Integrated Water Resources Management in Myanmar

10 Sep

Special Guest Bloggers:

Sheridan Hyland, Program Associate, blue moon fund and Priscilla Clapp, Retired Minister Counselor, U.S. Foreign Service

Former Chief of Mission, U.S. Embassy in Burma, for the blue moon fund


 Within the past few years, we have seen the Union of Myanmar, formerly Burma, open itself to the international community and begin a promising reform process.  These new changes provide both opportunities and challenges for Myanmar’s development, and one of the most important components for development is water.  A significant portion of Myanmar’s population still resides in rural areas, and as a result agriculture accounts for the dominant share of the country’s water usage.[1]  The energy sector, however, specifically the hydropower, has been steadily increasing its water usage as Myanmar seeks to expand economic productivity, raise incomes, and alleviate the acute poverty of the majority of the population.  With four key rivers as identified by the Government of Myanmar– the Ayeyarwady, Sittoung, Thanlwin, and Bago – as well as numerous important tributaries[2], Myanmar’s water resources are significant and offer potential solutions to many of the development challenges the country faces, if they are employed wisely and efficiently.

As greater emphasis on environmental challenges has become global, it is clear that careless use of natural resources cannot continue indefinitely, and Myanmar’s government, civil society, and population have recognized that water resources management systems must be put in place to ensure sustainable development of the country’s economy and resources.  Integrated Water Resources Management (IWRM), in particular, has gained significant traction in Myanmar.  IWRM is a practical and goal-oriented process for water use that “promotes the coordinated development and management of water, land, and related resources, in order to maximize the resultant economic and social welfare in an equitable manner without compromising the sustainability of vital ecosystems.”[3]  Participation of key stakeholders – in water and other sectors, as well as the politically influential and the politically disadvantaged – in the process is crucial.  In Myanmar in particular, it is also important to assemble existing and new information from the different ministries and civil society organizations to put into conceptual models for policy planning purposes and to make this information easily accessible to all.[4]  These tactics allow stakeholders to identify positive and negative consequences of proposed actions and make informed decisions on the most feasible policy solution.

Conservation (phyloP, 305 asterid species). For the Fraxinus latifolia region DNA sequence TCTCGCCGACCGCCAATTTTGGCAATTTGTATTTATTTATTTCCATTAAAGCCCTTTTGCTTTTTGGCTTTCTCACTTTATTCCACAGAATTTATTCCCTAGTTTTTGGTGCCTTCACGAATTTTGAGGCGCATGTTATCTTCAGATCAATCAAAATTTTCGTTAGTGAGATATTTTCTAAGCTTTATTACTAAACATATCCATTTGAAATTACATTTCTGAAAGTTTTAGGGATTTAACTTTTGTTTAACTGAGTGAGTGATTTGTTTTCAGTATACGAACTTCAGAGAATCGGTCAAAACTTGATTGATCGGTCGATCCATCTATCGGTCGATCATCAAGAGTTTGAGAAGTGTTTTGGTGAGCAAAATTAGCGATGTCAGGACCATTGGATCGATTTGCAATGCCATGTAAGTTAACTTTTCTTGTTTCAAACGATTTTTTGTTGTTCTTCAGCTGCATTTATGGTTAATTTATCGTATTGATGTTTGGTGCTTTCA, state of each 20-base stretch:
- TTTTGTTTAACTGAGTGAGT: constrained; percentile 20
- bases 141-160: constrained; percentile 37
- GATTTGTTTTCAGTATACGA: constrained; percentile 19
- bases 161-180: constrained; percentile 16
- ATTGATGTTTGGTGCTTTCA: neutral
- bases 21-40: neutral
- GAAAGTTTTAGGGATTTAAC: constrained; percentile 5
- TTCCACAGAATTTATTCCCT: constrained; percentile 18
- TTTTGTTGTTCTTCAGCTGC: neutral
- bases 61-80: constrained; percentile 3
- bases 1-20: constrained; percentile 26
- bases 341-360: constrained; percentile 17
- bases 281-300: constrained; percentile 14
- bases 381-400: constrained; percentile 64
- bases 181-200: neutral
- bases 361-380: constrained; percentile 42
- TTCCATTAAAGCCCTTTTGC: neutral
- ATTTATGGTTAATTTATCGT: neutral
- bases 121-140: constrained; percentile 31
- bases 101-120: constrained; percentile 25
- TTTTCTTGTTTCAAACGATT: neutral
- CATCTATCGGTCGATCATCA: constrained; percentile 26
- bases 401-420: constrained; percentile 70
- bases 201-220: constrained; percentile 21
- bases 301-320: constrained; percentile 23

By utilizing IWRM as a tool for water and land use in Myanmar, the government not only has a means for conserving waterresources, but it can help prevent further social tensions fromescalating.  Many of the country’s most disadvantaged peoples will be negatively affected by poorly designed water use and development policies, so it will be crucial to develop a participatory process offered by IWRM to allow these groups to lend their voice to the identification of key problems and the search for a solution that will not disadvantage them further.  Because Myanmar’s government and population recognize that their country is unique in terms of its natural wealth and beauty, key stakeholders recognize that as development progresses, they have the opportunity to ensure that the process is done in a sustainable manner from the beginning.  While nearly everyone in Myanmar can agree on the need for economic development, many also agree that the country must not squander its resources as so many others have done.

The missing ingredient at this stage is the IWRM framework for organizing the stakeholders in government, industry, agriculture, transport, and civil society to approach this task together. In January 2013, the blue moon fund in cooperation with the Dutch NGO Deltares and several local and international NGOs[5] engaged in a scoping mission of the Ayeyarwady River to identify key water resources management problems, as well as possible solutions through IWRM.  In July 2013, the blue moon fund, in partnership with the Stockholm Environmental Institute, held a forum on conservation of the Ayeyarwady in Naypyitaw with concerned parliamentarians and ministries. Deltares has recently signed an MOU with the Myanmar government to begin compiling an IWRM data base and conduct some initial studies.  It is also time to begin organizing civil society and other non-governmental stakeholders to participate in these efforts. With continued cooperation at a policy level and on the ground, Myanmar has the opportunity to pursue development, address critical social issues, and preserve the natural resources that make it unique.

[1] “Strategic Plan on Integrated Water Resources Management in Myanmar,” Inter-Ministry Task Force on Water Resources, Ministry of Agriculture and Irrigation, 2005.

[2] Ibid.

[3] Global Water Partnership, 2000.

[4] “Report of the Scoping Mission for the Ayeyarwady River Basin: Final Report,” February 2013.


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